If nothing else, Melissa Etheridge is proof you don't have to act like a rock star to be a rock star.
Unlike some musicians, who surround themselves with handlers and assistants and seem to devote their every waking hour to cultivating some spandex-clad mystique, Etheridge is disarmingly plain-spoken. It's almost as if she's too normal for the job.
"But that's kind of what I've always been, a representative of the regular person," she says, laughing. "I really haven't been able to be anything else, or haven't been comfortable being anything else."
Of course, some of that may have to do with the fact that she's been a working musician for as long as she can remember. Unlike a lot of young hopefuls, who worked out their stage moves in front of the bedroom mirror, Etheridge learned by doing.
"I never really did the mirror stuff because I was out in front of people by the time I was 11 years old," she says, over the phone from a tour stop in Knoxville, Tenn. "I played my first talent show, and then was in a variety show, and I'd play.
"I was in my first band when I was 13. On weekends I'd get up and sing and make $25 a night, singing in country bands and dance bands. So I didn't have to make believe in front of a mirror -- I could really do it. And it was the good and the bad of it all. I just said, 'This is what I want to do, this is the work I want to do,' and I just kept at it."
Did she ever. Even though Etheridge made the leap to the majors in 1988, with the release of her debut album, "Melissa Etheridge," it wasn't until the recent "Come to My Window," from her new album, "Yes I Am," that she had anything resembling a pop hit to her credit.
"Before that, I was making records, I was putting them out, and I was touring constantly, making a name for myself as a live performer," she says. "Just sort of taking it step by step, and not giving in."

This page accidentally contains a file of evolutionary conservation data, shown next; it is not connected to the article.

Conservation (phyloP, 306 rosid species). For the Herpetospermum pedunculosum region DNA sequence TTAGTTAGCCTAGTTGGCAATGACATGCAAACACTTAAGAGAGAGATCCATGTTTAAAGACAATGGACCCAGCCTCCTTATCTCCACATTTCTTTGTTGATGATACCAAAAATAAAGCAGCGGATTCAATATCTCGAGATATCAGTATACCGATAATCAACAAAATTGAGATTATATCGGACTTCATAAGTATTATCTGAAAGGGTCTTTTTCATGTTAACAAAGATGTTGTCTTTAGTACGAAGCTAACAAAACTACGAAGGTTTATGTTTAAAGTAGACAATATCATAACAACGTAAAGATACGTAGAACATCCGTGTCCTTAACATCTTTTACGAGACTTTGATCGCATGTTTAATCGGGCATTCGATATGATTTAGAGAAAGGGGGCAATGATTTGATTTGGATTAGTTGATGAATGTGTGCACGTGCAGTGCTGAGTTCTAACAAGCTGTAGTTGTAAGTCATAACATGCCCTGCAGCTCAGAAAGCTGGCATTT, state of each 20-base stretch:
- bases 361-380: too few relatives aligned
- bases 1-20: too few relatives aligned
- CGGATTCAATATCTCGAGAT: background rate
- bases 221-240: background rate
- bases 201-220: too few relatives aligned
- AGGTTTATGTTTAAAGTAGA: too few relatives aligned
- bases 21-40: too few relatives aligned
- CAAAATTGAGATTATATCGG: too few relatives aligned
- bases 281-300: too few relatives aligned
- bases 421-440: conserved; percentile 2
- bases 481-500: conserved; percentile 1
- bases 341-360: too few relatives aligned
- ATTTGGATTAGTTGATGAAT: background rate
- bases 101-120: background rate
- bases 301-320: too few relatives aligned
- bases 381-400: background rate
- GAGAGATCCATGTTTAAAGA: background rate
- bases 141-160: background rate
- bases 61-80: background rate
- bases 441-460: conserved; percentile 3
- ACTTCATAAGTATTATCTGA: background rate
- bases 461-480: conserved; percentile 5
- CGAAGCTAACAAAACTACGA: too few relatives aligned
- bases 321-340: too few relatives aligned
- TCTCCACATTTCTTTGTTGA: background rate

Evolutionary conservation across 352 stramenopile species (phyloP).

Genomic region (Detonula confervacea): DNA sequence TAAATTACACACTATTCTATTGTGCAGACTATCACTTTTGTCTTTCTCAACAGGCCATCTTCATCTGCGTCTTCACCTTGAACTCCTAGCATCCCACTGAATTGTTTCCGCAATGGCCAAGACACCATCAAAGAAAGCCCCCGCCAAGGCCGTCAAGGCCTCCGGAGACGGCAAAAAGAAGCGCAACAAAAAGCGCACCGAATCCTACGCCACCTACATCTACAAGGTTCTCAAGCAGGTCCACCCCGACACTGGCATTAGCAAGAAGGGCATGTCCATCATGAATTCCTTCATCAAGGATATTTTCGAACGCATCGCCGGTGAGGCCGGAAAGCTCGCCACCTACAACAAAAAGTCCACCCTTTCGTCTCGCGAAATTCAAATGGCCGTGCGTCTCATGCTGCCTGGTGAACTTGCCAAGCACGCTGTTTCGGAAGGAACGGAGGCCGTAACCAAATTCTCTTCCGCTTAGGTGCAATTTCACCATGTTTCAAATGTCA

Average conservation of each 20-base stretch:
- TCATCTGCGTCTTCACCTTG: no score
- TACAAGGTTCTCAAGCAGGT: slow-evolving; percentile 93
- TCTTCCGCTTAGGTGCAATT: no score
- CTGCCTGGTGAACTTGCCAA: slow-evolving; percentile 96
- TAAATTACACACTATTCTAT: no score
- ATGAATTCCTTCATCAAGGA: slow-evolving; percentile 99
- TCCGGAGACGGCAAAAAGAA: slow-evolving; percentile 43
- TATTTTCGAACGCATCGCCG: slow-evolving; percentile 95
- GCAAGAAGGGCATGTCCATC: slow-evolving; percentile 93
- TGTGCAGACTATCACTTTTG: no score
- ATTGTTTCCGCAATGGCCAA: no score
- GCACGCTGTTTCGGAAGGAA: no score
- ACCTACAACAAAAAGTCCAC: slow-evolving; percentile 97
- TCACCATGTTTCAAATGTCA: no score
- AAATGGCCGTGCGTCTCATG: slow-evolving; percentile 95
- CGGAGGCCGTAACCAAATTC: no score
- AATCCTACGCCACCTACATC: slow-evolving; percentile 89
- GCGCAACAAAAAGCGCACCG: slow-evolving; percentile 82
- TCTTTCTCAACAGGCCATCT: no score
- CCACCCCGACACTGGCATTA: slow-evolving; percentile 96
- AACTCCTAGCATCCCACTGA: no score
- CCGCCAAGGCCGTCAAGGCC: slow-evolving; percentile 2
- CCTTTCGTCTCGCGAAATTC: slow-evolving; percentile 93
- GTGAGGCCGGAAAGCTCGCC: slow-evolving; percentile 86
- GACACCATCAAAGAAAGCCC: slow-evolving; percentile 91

In the process, she jokes, she played "every single club in America," and while that didn't exactly give her a big audience, it left her with great word-of-mouth and a lot of fan loyalty.
"People know that it's a good live show," she says. "I've got a reputation as being a fun artist to go see. So I can tour everywhere."
So she does, spending as much as a year at a time on tour. But unlike other rock road animals, Etheridge doesn't let the constant travel keep her from maintaining a real life while on the bus.
"When I'm on the road, I find a lot of time to reflect and a lot of time to examine what I've been going through outside of the road and inside myself," she says. Moreover, she feels it's "very important" to make time for the ongoing non-musical aspects of her life.
"I have to take care of my relationship and my friendships and all the things that mean something to me," she says. "I can't just totally let everything go and just be on the road. I really don't want to get lost out here. It gets too monotonous."
Mention to her how refreshingly grown-up that sounds, though, and she just laughs. "Don't let 'em know I'm an adult!" she says, in mock horror.
Not that there's anything about the singer her fans don't already know. In fact, her public persona is so open that when Etheridge announced she was a lesbian in early 1993, most of her fans accepted the news without a qualm.
"It was like, 'OK, fine,' " she says. "And that way, there's really nothing hidden. I'm basically straightforward about everything, and I thought it was important to come out about that, too."
As a result, she hasn't had to worry about people prying into her personal life, the way some of her peers have. "I hang out with or know some [stars] that are constantly hounded, and I don't think I'll ever be hounded," she says. "Because there's nothing to hound me about. It's like: 'Look, this is it. Right here. Here it all is.' "
She laughs. "What you see is what you get."
Just say "Yes"
To hear excerpts from Melissa Etheridge's album "Yes, I Am," call Sundial, The Sun's telephone information service, at (410) 783-1800. In Anne Arundel County, call 268-7736; in Harford County, 836-5028; in Carroll County, 848-0338. Using a touch-tone phone, punch in the four-digit code 6124 after you hear the greeting.
When: Tonight at 8
Where: Merriweather Post Pavilion
Tickets: $27.50 pavilion, $20 lawn
Call: (410) 481-7328 for tickets, (410) 730-2424 for information